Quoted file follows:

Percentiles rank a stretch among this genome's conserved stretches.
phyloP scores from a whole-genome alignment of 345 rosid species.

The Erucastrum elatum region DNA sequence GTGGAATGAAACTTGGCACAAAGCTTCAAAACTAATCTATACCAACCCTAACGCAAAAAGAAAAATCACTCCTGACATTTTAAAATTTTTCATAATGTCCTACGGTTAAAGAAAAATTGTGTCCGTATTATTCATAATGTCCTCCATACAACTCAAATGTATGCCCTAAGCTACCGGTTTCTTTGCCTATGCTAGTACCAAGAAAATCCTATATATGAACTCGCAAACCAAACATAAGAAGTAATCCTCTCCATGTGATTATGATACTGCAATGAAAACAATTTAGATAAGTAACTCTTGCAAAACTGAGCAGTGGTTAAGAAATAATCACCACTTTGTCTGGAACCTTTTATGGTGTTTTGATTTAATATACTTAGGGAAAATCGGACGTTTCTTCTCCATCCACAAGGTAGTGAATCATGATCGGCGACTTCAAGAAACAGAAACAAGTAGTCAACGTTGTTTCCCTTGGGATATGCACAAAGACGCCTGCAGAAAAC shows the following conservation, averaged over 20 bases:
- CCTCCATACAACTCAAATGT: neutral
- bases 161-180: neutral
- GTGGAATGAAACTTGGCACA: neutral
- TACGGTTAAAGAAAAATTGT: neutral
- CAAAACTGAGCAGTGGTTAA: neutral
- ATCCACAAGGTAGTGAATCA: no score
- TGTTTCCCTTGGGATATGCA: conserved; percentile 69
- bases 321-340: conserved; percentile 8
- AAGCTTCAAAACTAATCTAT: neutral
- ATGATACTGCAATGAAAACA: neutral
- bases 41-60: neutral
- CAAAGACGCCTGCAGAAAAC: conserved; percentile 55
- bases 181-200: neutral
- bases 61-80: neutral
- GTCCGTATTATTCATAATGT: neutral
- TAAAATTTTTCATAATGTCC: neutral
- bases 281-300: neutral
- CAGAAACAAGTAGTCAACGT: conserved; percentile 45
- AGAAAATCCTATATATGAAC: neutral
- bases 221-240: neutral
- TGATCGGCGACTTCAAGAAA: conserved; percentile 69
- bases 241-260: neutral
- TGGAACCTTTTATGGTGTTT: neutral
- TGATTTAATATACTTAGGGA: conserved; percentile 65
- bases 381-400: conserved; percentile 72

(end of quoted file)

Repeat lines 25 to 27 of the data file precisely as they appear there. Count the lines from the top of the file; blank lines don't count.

- bases 241-260: neutral
- TGGAACCTTTTATGGTGTTT: neutral
- TGATTTAATATACTTAGGGA: conserved; percentile 65